4. Failure to enhance Public-Private-Partnership (PPP)

The MOF and MOH has failed to build on the unprecedented PPP which was seen in full action during the pandemic.

The Association Of Private Hospitals, Malaysia (APHM) has lamented on the lack of incentives in the budget to further cement the collaboration between the private and public hospitals and for better utilization of the “20 per cent of resources in private hospitals which are underutilised, while public hospitals were overburdened.”

5. No real push

There is no real push in budget 2023 to mainstream and exemplify preventative health strategies versus the current curative bias mindset.

As far as child health is concerned, the legacy of the Pakatan Harapan (PH) government is the introduction of the Pneumococcal Conjugate vaccine (PCV) within one year of taking office in 2019, despite our crusade for the PCV for 14 years since 2005 through multiple Barisan Nasional (BN) governments.

There is an urgent need to prioritise cost effective (CE) preventative healthcare especially since Malaysia has now transitioned into an ageing society.

The percentage of the population aged 65 and over (old age) is 7.3 percent in 2022, and is expected to double to 14.5% in 2040. If a healthy lifestyle is not maintained, and the plethora of NCDs is not mitigated, it is estimated that the older adults will spend 9.5 years in poor health.

My wish list for budget 2023 was the introduction of either influenza or pneumococcal vaccine in the National Immunisation Program (NIP) for the older persons.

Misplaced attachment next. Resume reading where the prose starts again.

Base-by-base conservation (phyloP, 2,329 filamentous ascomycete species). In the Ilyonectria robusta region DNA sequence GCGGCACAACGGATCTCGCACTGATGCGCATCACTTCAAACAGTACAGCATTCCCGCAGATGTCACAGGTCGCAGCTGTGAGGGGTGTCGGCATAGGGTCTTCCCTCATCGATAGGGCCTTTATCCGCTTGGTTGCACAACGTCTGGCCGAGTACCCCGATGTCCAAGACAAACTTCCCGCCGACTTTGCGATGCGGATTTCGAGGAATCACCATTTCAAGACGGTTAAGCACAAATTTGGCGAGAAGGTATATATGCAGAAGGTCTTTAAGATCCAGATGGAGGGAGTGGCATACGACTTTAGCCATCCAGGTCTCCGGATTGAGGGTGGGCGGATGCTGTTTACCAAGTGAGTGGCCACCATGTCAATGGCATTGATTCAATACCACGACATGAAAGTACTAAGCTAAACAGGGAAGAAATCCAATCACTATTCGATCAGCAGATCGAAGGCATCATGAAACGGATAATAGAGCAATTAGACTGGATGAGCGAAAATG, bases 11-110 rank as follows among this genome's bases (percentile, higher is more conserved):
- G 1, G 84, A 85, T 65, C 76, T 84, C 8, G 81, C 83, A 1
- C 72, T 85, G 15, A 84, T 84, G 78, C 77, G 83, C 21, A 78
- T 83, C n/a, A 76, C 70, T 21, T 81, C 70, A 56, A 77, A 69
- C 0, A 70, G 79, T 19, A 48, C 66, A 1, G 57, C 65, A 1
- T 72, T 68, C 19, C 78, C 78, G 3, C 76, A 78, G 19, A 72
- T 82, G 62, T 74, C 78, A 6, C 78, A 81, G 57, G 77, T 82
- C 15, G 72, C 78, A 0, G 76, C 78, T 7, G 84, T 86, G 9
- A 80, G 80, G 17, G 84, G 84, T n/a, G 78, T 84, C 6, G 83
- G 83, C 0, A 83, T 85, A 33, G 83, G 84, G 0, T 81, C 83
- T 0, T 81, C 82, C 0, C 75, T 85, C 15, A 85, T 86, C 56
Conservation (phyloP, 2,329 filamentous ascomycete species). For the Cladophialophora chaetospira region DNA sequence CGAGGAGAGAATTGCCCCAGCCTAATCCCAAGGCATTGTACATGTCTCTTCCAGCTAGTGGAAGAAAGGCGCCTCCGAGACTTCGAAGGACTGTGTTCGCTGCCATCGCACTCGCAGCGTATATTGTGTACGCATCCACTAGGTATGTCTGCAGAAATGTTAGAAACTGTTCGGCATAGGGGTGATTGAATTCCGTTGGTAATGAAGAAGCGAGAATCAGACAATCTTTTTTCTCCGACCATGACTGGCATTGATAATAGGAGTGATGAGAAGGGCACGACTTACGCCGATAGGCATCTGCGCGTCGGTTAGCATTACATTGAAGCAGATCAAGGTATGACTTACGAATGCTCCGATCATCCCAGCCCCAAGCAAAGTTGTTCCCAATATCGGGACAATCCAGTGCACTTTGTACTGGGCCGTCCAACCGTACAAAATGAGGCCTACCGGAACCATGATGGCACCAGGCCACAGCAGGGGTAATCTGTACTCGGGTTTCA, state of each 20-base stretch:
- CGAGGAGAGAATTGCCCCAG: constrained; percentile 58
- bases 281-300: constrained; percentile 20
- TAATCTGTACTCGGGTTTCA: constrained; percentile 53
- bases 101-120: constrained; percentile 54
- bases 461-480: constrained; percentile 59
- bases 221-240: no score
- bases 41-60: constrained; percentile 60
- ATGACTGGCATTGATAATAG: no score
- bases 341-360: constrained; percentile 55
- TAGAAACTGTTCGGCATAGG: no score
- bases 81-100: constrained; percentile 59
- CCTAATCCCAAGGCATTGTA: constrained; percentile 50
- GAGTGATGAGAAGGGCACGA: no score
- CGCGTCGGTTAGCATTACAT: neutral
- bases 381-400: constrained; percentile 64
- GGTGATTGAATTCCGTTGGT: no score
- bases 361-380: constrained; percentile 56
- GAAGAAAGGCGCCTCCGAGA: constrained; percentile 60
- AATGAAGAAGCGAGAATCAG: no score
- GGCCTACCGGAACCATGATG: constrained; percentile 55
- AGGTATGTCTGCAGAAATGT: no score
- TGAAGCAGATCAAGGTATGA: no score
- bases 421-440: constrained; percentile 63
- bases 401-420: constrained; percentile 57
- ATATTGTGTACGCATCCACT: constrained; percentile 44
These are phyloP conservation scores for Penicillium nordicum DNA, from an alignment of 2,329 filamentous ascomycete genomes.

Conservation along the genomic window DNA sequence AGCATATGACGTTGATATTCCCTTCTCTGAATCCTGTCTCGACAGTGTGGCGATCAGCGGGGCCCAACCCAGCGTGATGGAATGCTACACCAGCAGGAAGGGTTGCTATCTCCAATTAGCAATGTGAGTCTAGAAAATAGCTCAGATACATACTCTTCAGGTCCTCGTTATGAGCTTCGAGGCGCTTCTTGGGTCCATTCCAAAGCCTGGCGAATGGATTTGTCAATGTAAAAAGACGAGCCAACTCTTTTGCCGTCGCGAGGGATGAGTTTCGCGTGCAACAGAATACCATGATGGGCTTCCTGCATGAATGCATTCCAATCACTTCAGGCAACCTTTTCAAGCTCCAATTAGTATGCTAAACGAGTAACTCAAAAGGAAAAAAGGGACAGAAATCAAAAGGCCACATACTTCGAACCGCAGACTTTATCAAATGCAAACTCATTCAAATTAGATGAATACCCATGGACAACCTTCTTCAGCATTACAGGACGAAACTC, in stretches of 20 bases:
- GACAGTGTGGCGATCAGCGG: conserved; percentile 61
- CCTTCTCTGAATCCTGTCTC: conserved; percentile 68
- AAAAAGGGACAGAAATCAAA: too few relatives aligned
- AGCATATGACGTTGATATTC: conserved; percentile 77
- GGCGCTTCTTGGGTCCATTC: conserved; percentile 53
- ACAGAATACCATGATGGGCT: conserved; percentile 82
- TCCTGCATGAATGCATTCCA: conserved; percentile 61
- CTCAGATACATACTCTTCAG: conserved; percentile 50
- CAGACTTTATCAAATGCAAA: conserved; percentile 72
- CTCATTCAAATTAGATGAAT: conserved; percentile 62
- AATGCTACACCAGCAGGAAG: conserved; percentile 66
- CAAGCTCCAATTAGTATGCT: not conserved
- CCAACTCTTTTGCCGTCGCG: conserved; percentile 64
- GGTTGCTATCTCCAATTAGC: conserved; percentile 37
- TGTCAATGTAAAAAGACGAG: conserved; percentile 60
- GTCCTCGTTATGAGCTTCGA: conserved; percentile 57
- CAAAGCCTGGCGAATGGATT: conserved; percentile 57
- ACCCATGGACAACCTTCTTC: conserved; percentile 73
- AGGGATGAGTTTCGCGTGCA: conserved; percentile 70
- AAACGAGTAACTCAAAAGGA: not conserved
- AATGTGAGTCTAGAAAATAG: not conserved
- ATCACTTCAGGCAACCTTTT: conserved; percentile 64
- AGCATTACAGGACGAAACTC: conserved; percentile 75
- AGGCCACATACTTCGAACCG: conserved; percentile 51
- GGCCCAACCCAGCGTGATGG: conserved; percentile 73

There is zero vaccines in the adult National Immunisation Program (NIP). Multiple pharmaco-economic analysis of influenza vaccines in elder persons have been shown to be Cost-Effective and most first world countries have influenza vaccination programs for citizens aged above 65 years.

77.2% of laboratory-confirmed influenza patients admitted into the ICU or died in Singapore from 2011-2015 were above 65 years and 70% of them had at least 1 chronic medical condition.

Investment in the influenza vaccines has been shown to protect them from getting influenza, but if they are infected, reduce the severity of symptoms, reduce the risk of hospitalization by 45%, reduce the risk of heart attacks by 36%, reduce by 30% the risk of strokes in diabetics, reduce the risk of death by 42% and helps to protect the independence of the elder persons.

If RM6 billion was set aside to procure Covid-19 vaccines alone, MOH Budget 2023 of RM4.9 billion for “public health spending to procure medicines, reagents, vaccines and disposable items” is pittance

6. Is Health Financing (HF) a “dirty word” come General Elections?

Looks like it is business as usual as far as health financing is concerned. The finance ministry has not shared any thoughts or insights whatsoever on reorienting the multiple pools of health investments towards a sustainable trajectory with a bigger impact on the nation’s productivity and health outcomes.

Didn’t the MOF peep into the much-touted HWP which among others expressed the importance and urgency of a need to refocus economies and prioritise investments in health to ensure a more sustainable and resilient health system?

There is a need to pool funding sources in order to reclaim market power, to invest in preventative and value-based healthcare and empower strategic purchasing for quality and best prices.

Health financing would be anchored by federal taxation with multiple contributions from employer health coverage, state government health budget, pension healthcare funds, private health insurance, Islamic social funds and others.

Increased pooled health investments in a mechanism like the National Health Fund (NHF) would represent a harmonized approach to Health Financing which avoids fragmentation, duplication, enhances equity (Universal Health Coverage) and efficiency!

It would be the de facto single-payer strategic purchasing mechanism to integrate both public and private healthcare providers to deliver high-quality, low-cost and value-based healthcare services, which would achieve “more rumble for the ringgit”

Dr Musa Nordin is a Paediatrician. The views expressed in this article are the author's own and do not necessarily reflect those of Sinar Daily.